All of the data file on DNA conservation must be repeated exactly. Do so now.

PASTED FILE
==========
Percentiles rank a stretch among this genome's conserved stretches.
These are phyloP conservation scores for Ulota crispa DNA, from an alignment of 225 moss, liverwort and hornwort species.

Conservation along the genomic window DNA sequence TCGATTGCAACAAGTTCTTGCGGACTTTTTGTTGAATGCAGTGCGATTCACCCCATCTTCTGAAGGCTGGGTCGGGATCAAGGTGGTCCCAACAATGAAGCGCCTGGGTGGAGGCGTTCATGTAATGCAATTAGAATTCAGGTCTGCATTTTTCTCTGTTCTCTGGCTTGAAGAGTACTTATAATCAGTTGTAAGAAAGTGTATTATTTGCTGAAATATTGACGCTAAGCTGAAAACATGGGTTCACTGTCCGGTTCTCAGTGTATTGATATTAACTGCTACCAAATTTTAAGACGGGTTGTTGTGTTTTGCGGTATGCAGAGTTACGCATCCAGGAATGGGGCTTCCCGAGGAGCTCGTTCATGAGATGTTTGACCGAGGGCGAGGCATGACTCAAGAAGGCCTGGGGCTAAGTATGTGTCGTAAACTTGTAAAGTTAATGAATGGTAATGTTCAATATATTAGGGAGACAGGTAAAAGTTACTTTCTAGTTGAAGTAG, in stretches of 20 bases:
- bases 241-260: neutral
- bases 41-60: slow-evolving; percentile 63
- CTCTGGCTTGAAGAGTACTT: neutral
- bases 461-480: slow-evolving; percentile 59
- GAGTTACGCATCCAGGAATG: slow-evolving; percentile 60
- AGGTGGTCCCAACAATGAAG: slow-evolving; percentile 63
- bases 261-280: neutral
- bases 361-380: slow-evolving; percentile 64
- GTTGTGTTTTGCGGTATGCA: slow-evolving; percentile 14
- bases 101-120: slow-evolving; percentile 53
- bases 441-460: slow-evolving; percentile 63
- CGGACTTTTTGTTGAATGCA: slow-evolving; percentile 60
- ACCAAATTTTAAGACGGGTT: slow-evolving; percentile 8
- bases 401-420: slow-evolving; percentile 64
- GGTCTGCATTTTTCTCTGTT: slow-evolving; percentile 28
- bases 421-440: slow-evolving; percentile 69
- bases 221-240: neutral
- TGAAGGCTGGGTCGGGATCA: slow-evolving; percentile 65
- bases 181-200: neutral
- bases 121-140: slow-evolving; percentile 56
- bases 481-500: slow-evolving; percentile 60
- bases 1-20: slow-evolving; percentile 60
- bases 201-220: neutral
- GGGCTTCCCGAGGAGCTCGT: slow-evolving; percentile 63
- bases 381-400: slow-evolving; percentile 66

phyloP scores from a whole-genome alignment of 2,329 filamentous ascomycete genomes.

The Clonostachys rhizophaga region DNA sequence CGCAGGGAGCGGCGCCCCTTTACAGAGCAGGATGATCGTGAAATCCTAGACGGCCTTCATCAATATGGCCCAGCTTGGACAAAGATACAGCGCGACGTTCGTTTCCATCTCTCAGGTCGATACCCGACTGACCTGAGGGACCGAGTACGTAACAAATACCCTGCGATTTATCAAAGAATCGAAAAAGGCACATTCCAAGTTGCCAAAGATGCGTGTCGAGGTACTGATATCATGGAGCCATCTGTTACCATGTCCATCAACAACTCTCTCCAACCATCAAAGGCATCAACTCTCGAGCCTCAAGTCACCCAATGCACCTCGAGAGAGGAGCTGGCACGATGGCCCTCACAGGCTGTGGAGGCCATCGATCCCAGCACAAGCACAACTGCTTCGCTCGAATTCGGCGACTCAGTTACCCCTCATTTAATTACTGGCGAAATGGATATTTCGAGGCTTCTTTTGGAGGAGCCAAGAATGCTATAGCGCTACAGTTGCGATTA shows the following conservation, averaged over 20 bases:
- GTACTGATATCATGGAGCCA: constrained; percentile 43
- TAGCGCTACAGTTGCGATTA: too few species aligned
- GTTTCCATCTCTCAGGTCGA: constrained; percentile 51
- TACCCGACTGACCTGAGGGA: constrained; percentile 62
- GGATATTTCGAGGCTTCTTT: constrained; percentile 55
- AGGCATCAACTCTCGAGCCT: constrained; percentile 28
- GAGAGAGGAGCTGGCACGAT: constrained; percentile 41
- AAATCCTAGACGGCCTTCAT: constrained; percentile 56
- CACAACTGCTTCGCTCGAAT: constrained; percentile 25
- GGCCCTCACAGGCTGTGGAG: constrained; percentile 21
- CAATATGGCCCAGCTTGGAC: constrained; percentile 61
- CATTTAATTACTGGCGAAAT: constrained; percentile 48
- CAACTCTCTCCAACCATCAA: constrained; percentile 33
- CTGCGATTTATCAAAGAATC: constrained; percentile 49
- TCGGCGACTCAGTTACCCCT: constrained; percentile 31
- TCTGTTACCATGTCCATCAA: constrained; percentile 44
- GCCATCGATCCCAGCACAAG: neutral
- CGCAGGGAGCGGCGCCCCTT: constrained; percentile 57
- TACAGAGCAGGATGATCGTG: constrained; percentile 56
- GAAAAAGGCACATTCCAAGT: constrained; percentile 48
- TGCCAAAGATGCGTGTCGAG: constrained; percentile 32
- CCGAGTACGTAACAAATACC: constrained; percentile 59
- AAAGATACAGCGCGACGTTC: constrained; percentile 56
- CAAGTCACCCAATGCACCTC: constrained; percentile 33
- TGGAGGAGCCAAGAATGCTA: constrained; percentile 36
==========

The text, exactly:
Percentiles rank a stretch among this genome's conserved stretches.
These are phyloP conservation scores for Ulota crispa DNA, from an alignment of 225 moss, liverwort and hornwort species.

Conservation along the genomic window DNA sequence TCGATTGCAACAAGTTCTTGCGGACTTTTTGTTGAATGCAGTGCGATTCACCCCATCTTCTGAAGGCTGGGTCGGGATCAAGGTGGTCCCAACAATGAAGCGCCTGGGTGGAGGCGTTCATGTAATGCAATTAGAATTCAGGTCTGCATTTTTCTCTGTTCTCTGGCTTGAAGAGTACTTATAATCAGTTGTAAGAAAGTGTATTATTTGCTGAAATATTGACGCTAAGCTGAAAACATGGGTTCACTGTCCGGTTCTCAGTGTATTGATATTAACTGCTACCAAATTTTAAGACGGGTTGTTGTGTTTTGCGGTATGCAGAGTTACGCATCCAGGAATGGGGCTTCCCGAGGAGCTCGTTCATGAGATGTTTGACCGAGGGCGAGGCATGACTCAAGAAGGCCTGGGGCTAAGTATGTGTCGTAAACTTGTAAAGTTAATGAATGGTAATGTTCAATATATTAGGGAGACAGGTAAAAGTTACTTTCTAGTTGAAGTAG, in stretches of 20 bases:
- bases 241-260: neutral
- bases 41-60: slow-evolving; percentile 63
- CTCTGGCTTGAAGAGTACTT: neutral
- bases 461-480: slow-evolving; percentile 59
- GAGTTACGCATCCAGGAATG: slow-evolving; percentile 60
- AGGTGGTCCCAACAATGAAG: slow-evolving; percentile 63
- bases 261-280: neutral
- bases 361-380: slow-evolving; percentile 64
- GTTGTGTTTTGCGGTATGCA: slow-evolving; percentile 14
- bases 101-120: slow-evolving; percentile 53
- bases 441-460: slow-evolving; percentile 63
- CGGACTTTTTGTTGAATGCA: slow-evolving; percentile 60
- ACCAAATTTTAAGACGGGTT: slow-evolving; percentile 8
- bases 401-420: slow-evolving; percentile 64
- GGTCTGCATTTTTCTCTGTT: slow-evolving; percentile 28
- bases 421-440: slow-evolving; percentile 69
- bases 221-240: neutral
- TGAAGGCTGGGTCGGGATCA: slow-evolving; percentile 65
- bases 181-200: neutral
- bases 121-140: slow-evolving; percentile 56
- bases 481-500: slow-evolving; percentile 60
- bases 1-20: slow-evolving; percentile 60
- bases 201-220: neutral
- GGGCTTCCCGAGGAGCTCGT: slow-evolving; percentile 63
- bases 381-400: slow-evolving; percentile 66

phyloP scores from a whole-genome alignment of 2,329 filamentous ascomycete genomes.

The Clonostachys rhizophaga region DNA sequence CGCAGGGAGCGGCGCCCCTTTACAGAGCAGGATGATCGTGAAATCCTAGACGGCCTTCATCAATATGGCCCAGCTTGGACAAAGATACAGCGCGACGTTCGTTTCCATCTCTCAGGTCGATACCCGACTGACCTGAGGGACCGAGTACGTAACAAATACCCTGCGATTTATCAAAGAATCGAAAAAGGCACATTCCAAGTTGCCAAAGATGCGTGTCGAGGTACTGATATCATGGAGCCATCTGTTACCATGTCCATCAACAACTCTCTCCAACCATCAAAGGCATCAACTCTCGAGCCTCAAGTCACCCAATGCACCTCGAGAGAGGAGCTGGCACGATGGCCCTCACAGGCTGTGGAGGCCATCGATCCCAGCACAAGCACAACTGCTTCGCTCGAATTCGGCGACTCAGTTACCCCTCATTTAATTACTGGCGAAATGGATATTTCGAGGCTTCTTTTGGAGGAGCCAAGAATGCTATAGCGCTACAGTTGCGATTA shows the following conservation, averaged over 20 bases:
- GTACTGATATCATGGAGCCA: constrained; percentile 43
- TAGCGCTACAGTTGCGATTA: too few species aligned
- GTTTCCATCTCTCAGGTCGA: constrained; percentile 51
- TACCCGACTGACCTGAGGGA: constrained; percentile 62
- GGATATTTCGAGGCTTCTTT: constrained; percentile 55
- AGGCATCAACTCTCGAGCCT: constrained; percentile 28
- GAGAGAGGAGCTGGCACGAT: constrained; percentile 41
- AAATCCTAGACGGCCTTCAT: constrained; percentile 56
- CACAACTGCTTCGCTCGAAT: constrained; percentile 25
- GGCCCTCACAGGCTGTGGAG: constrained; percentile 21
- CAATATGGCCCAGCTTGGAC: constrained; percentile 61
- CATTTAATTACTGGCGAAAT: constrained; percentile 48
- CAACTCTCTCCAACCATCAA: constrained; percentile 33
- CTGCGATTTATCAAAGAATC: constrained; percentile 49
- TCGGCGACTCAGTTACCCCT: constrained; percentile 31
- TCTGTTACCATGTCCATCAA: constrained; percentile 44
- GCCATCGATCCCAGCACAAG: neutral
- CGCAGGGAGCGGCGCCCCTT: constrained; percentile 57
- TACAGAGCAGGATGATCGTG: constrained; percentile 56
- GAAAAAGGCACATTCCAAGT: constrained; percentile 48
- TGCCAAAGATGCGTGTCGAG: constrained; percentile 32
- CCGAGTACGTAACAAATACC: constrained; percentile 59
- AAAGATACAGCGCGACGTTC: constrained; percentile 56
- CAAGTCACCCAATGCACCTC: constrained; percentile 33
- TGGAGGAGCCAAGAATGCTA: constrained; percentile 36